It was hot in Georgia. To quote a friend of mine: Jungle hot. Satan-in-a-Speedo hot. Angry-god hot. Pets may openly curse. Pedestrians may combust.
J went off to work -- about 45 minutes away; the city he was going to has a dearth of campgrounds and we’d rather be out a bit and staying somewhere nice than in a fleabag campground close to the customer. I tackled the laundry that had started to pile up as a result of our crowded week and fast run south. Three loads. And only one washer, one dryer in the campground facilities. After a few trips up and down the hill from our site to the laundry room, puffing my way up and back, I gave up and drove the truck up the hill and sat and read in the driver’s seat while the laundry whirled. It was cooler in the vehicle with the windows open than in the laundry room, but it was still HOT.
The lake was crowded with local folks beating the heat but the campground was fairly empty. There were a few brave souls in tents, though I laughed when I saw the cabin tent with the AC propped up in a back window. Those folks had it made in the shade; the little trailer they’d towed onto the site had all of the comforts of a modern kitchen under blue tarps: microwave, TV, beer keg, etc. And I am sure the AC worked to keep that tent nice and cool!
Our AC also did yeoman duty on that front, and we were very comfortable once we figured out we couldn’t run quite everything at the same time. The site was such that with our slide out extended the wall of the camper was a hand’s-breadth from the power box. So of course right after we got in, with the AC, fridge, water heater and the ceiling fan all going, pop! Off goes the power. We had to shift the chairs around and run the slide in partway in order to check the circuit breaker, which had indeed tripped under the load. Off went the water heater and the fan, and we had no more trouble with the power for the rest of the week. Fortunately our water heater generates scalding water in just about 20 minutes, so it was a simple matter to get up in the morning, turn the AC off for a little while, make the coffee and then turn on the water heater for nice hot showers after a leisurely breakfast.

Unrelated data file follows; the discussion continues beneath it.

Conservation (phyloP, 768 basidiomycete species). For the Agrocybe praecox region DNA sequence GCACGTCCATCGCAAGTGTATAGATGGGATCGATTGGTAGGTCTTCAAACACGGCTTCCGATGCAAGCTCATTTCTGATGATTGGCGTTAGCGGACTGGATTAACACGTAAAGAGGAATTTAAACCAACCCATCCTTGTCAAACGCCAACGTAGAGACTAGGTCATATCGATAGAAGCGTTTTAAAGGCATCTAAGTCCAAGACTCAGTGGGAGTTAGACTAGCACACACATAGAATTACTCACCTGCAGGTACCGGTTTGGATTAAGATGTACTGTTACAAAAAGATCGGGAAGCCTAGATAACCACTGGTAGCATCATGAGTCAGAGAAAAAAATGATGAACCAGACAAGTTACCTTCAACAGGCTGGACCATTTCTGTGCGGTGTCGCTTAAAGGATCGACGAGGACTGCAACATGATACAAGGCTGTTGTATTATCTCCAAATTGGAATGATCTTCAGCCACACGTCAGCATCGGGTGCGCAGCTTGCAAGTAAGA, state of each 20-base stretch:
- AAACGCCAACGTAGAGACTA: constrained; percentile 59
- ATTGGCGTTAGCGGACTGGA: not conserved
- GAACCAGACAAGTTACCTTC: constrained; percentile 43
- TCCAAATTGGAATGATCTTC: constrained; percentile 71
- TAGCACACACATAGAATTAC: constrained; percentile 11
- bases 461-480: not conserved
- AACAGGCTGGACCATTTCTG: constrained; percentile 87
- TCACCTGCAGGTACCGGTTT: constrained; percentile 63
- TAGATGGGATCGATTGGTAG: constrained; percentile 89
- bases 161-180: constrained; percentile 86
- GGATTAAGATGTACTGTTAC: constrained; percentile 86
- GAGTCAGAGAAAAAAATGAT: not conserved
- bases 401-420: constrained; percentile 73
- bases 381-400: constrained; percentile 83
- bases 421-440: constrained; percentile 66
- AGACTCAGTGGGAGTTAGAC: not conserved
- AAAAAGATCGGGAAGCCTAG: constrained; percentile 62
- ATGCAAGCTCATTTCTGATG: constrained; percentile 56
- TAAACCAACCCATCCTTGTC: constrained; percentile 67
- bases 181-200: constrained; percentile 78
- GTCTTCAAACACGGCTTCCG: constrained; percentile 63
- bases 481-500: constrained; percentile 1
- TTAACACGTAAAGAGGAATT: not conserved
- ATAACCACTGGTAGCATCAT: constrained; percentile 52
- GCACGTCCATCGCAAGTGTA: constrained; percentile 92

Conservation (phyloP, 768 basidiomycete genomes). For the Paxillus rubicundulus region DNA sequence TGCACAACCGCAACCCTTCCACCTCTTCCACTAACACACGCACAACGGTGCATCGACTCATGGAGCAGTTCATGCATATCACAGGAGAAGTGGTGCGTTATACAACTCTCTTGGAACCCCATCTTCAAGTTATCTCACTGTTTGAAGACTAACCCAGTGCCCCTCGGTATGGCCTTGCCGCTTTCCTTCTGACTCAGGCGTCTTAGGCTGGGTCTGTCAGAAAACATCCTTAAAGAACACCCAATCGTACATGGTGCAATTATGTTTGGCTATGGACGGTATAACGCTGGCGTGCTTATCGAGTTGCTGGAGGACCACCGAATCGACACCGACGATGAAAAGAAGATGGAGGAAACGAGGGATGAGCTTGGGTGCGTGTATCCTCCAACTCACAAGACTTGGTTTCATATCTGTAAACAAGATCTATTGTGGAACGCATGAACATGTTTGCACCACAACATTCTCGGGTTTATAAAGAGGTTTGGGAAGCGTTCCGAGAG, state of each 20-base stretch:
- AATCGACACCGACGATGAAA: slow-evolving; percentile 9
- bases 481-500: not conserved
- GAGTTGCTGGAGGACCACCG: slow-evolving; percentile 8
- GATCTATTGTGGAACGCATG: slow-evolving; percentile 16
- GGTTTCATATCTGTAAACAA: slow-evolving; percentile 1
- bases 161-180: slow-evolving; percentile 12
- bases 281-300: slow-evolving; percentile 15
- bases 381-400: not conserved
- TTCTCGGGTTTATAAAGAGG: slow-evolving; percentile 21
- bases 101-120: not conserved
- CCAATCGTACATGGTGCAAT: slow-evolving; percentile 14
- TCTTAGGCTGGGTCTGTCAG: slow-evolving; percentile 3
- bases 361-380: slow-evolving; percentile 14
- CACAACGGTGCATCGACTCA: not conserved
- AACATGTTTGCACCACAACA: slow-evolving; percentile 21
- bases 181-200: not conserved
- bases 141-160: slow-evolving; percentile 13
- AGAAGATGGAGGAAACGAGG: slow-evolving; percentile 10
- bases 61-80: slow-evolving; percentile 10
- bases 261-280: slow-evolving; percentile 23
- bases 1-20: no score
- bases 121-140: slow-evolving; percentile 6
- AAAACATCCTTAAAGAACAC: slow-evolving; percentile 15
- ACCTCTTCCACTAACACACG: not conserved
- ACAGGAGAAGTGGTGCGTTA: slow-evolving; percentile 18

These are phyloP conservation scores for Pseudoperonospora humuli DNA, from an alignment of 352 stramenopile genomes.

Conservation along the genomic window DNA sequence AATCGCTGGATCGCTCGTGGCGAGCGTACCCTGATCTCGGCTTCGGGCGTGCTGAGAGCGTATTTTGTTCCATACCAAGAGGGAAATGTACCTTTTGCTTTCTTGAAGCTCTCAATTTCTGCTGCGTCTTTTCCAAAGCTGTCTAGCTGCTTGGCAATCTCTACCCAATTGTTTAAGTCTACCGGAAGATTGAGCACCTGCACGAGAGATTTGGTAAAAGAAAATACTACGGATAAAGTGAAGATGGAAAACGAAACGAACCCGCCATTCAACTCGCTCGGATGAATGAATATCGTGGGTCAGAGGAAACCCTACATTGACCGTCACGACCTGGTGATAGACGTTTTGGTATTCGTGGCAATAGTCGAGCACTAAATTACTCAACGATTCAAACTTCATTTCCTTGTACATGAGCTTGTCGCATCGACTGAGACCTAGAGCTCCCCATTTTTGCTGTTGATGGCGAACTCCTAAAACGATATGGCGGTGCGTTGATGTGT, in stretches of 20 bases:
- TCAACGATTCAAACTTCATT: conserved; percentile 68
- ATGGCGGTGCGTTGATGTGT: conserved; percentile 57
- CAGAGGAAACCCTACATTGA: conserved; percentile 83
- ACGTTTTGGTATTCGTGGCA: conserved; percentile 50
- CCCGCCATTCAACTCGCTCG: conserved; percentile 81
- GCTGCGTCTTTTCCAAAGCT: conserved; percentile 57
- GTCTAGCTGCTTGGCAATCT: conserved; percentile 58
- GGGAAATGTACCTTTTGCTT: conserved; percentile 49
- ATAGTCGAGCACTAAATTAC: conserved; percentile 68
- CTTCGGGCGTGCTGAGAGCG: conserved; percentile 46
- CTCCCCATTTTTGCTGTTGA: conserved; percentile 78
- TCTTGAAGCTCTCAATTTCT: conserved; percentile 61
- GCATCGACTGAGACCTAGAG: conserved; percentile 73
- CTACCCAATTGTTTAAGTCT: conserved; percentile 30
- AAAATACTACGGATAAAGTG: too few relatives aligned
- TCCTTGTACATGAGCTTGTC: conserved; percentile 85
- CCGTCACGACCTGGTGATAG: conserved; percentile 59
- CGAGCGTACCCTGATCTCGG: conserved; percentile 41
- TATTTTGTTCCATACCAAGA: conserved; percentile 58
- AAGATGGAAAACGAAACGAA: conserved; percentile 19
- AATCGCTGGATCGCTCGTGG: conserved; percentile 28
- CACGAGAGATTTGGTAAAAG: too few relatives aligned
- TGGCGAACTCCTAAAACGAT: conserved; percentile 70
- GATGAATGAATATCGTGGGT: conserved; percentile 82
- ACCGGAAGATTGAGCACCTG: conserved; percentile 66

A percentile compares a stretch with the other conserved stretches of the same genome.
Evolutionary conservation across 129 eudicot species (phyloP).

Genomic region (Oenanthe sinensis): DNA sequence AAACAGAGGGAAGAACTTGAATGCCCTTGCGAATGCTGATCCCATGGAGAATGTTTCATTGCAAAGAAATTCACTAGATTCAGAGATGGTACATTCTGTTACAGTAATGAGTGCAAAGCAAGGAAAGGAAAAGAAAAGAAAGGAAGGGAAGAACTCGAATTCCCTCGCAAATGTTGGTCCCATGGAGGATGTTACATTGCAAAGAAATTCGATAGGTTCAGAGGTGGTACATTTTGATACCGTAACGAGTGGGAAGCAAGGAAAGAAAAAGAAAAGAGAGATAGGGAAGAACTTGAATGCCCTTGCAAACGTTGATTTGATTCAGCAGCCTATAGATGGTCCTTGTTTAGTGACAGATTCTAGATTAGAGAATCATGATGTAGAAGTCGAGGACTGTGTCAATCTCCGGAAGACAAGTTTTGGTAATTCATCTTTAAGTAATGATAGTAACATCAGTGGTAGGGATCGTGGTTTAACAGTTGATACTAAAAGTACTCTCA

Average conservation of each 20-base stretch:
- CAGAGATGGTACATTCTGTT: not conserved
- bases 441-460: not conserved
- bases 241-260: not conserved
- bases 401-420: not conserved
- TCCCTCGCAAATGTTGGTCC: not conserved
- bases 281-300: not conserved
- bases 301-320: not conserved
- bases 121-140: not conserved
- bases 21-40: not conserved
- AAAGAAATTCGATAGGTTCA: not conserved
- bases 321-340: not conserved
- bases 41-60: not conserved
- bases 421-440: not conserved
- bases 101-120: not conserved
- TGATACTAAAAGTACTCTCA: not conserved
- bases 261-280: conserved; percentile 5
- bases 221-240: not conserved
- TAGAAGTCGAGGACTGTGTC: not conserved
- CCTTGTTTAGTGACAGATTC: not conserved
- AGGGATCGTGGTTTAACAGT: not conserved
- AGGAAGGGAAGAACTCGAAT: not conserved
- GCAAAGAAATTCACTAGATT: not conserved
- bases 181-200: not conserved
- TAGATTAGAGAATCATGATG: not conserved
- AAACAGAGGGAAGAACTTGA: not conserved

On Wednesday my MIL arrived from California, where she’d been visiting her sisters. It turned out to be easy to exchange her plane ticket for Philadelphia to one for Birmingham, AL, not that far from where we were staying. I drove out early, did some shopping on the way, and picked her up with plenty of time to spare, especially since only one baggage carousel was working for four or five flights. Flying just holds less and less appeal these days.
On the way home we were pulled over by a state trooper. I’d spotted him and slowed down, then reached into my purse for something and apparently swerved a bit. That got me pulled over for erratic driving, but we must not have looked too threatening, because after a bunch of questions about where we were going and what we were doing he let me off with a stern warning and the understanding that the warning was going on my Permanent Record! So don’t expect to get off so lightly next time, Missy! I told him I was pretty sure that there wouldn’t be a next time; near as I can remember the last time I got a traffic ticket was over fifteen years ago.
We had a nice quiet Thursday, J went in to work and MIL and I rested up, read, and played Wii. Friday J was done with his work, so we all piled into the van and drove down to Warm Springs, GA. It was very interesting seeing FDR’s Little White House and the small museum on the site. The house was very reminiscent of Val-Kill, Eleanor Roosevelt’s home. The furnishings in both were plain, simple, and to my eyes middle-class, much less ostentatious than the Hudson Valley mansions of his family and their peers. After visiting the Little White House, we went to the old polio treatment spa and the small museum there. I was intrigued to learn that unlike some other spas, the treatment center never promoted the idea that the waters themselves were healing; the warmth of the waters made it easier for polio patients to do physical therapy and that was its primary benefit. That epidemic and its effects are something I don’t think anyone my age or younger can really appreciate; we haven’t lived through anything nearly as bad. Seeing the medical equipment of the era and photos of the young patients brought home some of the fear people must have felt at the time.